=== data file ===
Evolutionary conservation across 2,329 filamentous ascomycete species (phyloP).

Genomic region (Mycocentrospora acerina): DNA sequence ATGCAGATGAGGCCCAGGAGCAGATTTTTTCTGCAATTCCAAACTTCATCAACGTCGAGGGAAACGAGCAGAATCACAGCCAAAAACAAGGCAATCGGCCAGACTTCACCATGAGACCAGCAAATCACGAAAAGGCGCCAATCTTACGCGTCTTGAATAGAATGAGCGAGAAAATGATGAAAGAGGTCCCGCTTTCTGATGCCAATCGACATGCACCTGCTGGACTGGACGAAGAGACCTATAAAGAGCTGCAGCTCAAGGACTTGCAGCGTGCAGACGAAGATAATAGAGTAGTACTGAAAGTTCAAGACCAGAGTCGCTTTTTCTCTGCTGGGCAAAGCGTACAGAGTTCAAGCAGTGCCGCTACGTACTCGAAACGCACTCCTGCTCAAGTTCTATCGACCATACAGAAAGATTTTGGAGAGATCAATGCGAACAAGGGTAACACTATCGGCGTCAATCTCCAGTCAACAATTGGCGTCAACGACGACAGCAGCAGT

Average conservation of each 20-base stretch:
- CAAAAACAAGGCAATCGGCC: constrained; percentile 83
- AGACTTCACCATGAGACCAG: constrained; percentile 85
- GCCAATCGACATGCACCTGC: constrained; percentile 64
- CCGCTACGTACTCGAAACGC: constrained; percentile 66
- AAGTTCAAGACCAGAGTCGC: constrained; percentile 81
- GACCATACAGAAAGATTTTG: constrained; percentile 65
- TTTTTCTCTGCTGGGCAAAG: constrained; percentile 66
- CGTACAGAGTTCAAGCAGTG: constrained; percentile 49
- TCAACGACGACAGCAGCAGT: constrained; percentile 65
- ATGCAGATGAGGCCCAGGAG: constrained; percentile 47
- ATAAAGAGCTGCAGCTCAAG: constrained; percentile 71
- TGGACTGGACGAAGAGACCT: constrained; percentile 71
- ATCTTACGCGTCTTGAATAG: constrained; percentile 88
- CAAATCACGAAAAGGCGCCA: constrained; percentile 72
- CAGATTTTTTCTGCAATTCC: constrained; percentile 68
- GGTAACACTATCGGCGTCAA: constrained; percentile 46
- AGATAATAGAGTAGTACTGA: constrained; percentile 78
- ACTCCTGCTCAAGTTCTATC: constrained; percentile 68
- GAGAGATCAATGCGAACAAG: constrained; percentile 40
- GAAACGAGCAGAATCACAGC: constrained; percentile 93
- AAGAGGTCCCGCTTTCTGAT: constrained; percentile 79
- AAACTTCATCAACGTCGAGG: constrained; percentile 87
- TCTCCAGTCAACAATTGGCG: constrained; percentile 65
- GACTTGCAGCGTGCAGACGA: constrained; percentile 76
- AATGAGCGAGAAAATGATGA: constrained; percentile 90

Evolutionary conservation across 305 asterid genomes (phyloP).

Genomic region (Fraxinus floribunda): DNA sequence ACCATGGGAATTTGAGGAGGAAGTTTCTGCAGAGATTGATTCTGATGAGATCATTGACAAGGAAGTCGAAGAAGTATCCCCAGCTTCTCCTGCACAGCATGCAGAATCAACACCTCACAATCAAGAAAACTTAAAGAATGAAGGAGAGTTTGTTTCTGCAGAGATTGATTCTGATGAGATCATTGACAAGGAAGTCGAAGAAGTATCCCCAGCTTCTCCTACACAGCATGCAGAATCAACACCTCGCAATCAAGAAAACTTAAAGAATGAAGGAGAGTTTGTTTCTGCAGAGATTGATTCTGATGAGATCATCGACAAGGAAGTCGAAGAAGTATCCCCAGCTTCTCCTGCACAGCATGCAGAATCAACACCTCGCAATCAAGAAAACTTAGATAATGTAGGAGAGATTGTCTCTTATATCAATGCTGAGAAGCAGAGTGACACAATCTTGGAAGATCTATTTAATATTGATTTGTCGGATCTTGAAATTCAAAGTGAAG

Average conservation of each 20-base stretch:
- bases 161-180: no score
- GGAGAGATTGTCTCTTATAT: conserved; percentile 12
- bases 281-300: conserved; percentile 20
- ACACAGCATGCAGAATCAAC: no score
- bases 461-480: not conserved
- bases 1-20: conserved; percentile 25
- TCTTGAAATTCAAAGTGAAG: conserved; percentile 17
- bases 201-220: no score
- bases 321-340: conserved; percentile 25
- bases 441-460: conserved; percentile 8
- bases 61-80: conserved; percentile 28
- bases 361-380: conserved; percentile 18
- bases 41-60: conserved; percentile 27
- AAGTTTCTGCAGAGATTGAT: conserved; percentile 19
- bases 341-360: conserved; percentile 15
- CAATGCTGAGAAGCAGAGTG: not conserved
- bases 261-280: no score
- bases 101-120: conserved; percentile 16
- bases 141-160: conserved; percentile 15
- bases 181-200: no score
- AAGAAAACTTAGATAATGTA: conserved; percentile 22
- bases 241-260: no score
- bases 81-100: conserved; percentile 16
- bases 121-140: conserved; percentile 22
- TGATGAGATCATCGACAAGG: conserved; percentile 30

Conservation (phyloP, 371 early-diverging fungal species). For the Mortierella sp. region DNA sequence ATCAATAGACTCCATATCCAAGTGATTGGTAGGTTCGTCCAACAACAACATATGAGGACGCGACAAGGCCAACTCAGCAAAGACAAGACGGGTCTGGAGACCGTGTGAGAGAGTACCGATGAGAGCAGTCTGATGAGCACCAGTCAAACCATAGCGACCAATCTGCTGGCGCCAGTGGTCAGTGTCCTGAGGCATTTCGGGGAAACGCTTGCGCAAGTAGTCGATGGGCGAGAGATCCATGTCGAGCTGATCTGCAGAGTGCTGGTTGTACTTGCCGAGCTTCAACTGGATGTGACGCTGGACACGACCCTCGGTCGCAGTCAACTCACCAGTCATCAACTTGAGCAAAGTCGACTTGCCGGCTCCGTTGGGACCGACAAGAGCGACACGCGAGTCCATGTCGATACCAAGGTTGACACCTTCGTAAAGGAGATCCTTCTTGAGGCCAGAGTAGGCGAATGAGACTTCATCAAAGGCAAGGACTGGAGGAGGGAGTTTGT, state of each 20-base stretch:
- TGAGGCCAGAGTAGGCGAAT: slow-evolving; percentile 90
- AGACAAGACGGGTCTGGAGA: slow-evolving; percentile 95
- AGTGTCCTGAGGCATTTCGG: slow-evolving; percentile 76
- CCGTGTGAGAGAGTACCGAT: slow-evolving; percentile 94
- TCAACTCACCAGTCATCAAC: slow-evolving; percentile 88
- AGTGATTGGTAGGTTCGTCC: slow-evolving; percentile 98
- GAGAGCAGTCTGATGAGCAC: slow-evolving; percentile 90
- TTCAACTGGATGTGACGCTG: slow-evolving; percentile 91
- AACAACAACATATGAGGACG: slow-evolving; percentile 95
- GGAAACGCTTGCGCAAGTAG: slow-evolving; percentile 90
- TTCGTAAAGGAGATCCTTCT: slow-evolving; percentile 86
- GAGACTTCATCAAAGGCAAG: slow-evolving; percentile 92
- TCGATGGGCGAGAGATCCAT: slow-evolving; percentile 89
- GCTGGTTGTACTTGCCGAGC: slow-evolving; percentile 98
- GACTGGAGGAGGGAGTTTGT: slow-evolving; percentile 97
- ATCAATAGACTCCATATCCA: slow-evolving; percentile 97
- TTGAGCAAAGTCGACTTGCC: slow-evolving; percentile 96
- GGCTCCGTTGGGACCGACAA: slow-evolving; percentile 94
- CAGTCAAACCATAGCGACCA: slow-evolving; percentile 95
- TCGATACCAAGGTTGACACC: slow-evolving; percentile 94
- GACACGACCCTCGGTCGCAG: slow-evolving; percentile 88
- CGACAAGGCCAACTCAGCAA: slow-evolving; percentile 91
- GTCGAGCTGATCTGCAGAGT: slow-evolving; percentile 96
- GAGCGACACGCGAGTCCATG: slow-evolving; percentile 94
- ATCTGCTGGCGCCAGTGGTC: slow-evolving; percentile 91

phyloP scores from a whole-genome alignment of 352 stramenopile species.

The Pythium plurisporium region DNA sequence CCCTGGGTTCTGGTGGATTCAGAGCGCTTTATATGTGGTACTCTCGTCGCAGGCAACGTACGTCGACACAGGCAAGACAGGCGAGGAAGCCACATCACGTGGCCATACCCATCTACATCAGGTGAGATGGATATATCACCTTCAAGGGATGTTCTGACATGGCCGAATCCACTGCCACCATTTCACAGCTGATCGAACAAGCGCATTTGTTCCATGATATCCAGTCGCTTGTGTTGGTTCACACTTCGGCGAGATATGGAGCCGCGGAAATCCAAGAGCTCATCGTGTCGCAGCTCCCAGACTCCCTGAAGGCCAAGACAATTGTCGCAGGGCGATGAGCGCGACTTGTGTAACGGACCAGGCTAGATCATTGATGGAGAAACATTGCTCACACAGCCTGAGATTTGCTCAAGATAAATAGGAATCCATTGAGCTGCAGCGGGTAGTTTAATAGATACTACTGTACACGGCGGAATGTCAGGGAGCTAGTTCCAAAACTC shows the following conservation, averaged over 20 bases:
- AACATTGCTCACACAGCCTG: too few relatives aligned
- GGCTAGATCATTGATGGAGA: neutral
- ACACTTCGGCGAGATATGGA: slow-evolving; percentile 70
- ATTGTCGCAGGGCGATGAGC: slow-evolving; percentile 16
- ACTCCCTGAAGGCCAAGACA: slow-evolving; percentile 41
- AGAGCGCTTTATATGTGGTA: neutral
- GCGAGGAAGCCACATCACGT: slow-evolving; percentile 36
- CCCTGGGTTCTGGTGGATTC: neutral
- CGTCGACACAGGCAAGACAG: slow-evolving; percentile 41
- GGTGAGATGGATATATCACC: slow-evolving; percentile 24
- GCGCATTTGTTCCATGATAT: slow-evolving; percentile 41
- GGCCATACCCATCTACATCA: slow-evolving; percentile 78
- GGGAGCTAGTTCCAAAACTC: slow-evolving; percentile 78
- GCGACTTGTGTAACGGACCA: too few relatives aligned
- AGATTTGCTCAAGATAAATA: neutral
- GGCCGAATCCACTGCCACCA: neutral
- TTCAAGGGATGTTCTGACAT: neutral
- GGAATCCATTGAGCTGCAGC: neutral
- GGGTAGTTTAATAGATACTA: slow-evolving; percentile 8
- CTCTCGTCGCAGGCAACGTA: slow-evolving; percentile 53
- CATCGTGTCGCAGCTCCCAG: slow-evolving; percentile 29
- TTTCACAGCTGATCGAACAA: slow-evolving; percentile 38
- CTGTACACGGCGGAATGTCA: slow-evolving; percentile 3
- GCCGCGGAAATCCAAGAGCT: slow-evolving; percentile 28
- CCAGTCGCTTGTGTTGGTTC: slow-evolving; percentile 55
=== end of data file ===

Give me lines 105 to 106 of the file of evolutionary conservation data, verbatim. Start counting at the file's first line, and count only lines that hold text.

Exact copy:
- CATCGTGTCGCAGCTCCCAG: slow-evolving; percentile 29
- TTTCACAGCTGATCGAACAA: slow-evolving; percentile 38